Mean-spirited dweeb Thomas Gabriel (Timothy Olyphant) has it all planned out. In the early scenes of Live Free or Die Hard, Gabriel uses a team of hackers to cause havoc: He messes with traffic lights, causing transportation chaos. He deactivates everyone's power and phone lines. And eventually, he'll destroy the economy, stealing a few billion dollars in the process. But Gabriel doesn't anticipate one thing: Badass cop John McClane (Bruce Willis), who, over the course of three Die Hards, has killed roughly 70 million terrorists—all of whom were way more threatening than a bunch of computer nerds.

The good news about Live Free or Die Hard: Despite being the oldest person in the cast by about 20 years, BRUCE WILLIS IS STILL AWESOME. Here, Willis has some great action sequences and a few killer jokes—at his best, he makes this entry as fun as the previous three. But now for the not-so-good news: Live Free or Die Hard, with its PG-13 rating and light, funny tone, isn't nearly as intense or cool as the series' earlier, better movies.

Aside from 20th Century Fox's annoying financial decision to make the film a kid-friendly PG-13, the blame for Live Free or Die Hard's goofiness can be laid at the feet of director Len Wiseman, who also helmed the silly vampire vs. werewolf Underworld flicks. Sure, the previous Die Hards were hardly paragons of realism, but Wiseman takes the preposterousness to a whole other level: This time around, McClane fights a kung fu master and goes mano a mano with a fighter jet. (And, sadly, yes— McClane's classic catchphrase has been significantly neutered.)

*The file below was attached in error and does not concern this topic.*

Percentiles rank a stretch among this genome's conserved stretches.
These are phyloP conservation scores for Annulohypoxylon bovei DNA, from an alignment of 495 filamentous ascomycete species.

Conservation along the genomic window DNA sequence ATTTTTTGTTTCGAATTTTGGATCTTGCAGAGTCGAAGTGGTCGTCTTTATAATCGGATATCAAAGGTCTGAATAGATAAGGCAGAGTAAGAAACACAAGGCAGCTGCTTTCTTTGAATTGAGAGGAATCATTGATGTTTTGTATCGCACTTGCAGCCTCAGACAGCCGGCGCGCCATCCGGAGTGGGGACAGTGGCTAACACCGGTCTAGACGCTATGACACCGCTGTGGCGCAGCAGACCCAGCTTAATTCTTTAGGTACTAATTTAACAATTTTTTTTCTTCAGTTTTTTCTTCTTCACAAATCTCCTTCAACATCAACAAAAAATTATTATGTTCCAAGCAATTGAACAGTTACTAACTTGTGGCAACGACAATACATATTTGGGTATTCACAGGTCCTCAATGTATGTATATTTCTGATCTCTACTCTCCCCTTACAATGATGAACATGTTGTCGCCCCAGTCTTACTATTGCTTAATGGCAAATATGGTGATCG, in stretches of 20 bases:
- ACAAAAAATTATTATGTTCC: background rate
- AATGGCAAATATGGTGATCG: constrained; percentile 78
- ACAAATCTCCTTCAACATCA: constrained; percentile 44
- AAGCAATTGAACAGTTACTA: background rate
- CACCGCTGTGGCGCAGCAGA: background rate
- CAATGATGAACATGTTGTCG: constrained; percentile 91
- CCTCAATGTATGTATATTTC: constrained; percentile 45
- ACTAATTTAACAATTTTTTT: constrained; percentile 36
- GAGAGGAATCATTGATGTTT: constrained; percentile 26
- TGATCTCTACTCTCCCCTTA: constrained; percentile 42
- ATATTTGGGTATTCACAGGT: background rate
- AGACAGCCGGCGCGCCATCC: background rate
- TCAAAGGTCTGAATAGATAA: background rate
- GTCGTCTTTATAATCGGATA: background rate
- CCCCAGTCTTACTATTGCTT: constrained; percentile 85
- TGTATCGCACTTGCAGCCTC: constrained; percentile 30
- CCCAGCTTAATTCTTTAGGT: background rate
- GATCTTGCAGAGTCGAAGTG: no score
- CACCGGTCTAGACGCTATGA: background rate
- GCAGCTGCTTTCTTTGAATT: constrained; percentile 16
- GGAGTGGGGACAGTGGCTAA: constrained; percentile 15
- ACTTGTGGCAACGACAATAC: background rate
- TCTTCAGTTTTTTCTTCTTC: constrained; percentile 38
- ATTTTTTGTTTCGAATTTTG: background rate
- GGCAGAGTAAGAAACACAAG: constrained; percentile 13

That said, Live Free or Die Hard still manages to be a lot of fun, with plenty of stunts, explosions, and comedic bickering between McClane and his newfound sidekick, hacker Matt Farrell. (Farrell is played by Justin Long, who's most famous for the Apple ads in which he plays a Mac to John Hodgman's PC. Here, Long's great—if you can shake the nagging suspicion that Bill Gates, or at least Hodgman, will be revealed to be the film's true terrorist mastermind.)

Throw in McClane's super-hot daughter (Mary Elizabeth Winstead), a Kevin Smith cameo, and the sort of blockbuster logic where it makes perfect sense for a speeding car to launch into a low-flying helicopter, and you've got a fun, slick action flick. Snickering throughout, McClane—still kicking ass—doesn't seem to mind that this time around, the bad guys seem to bleed and swear a whole lot less.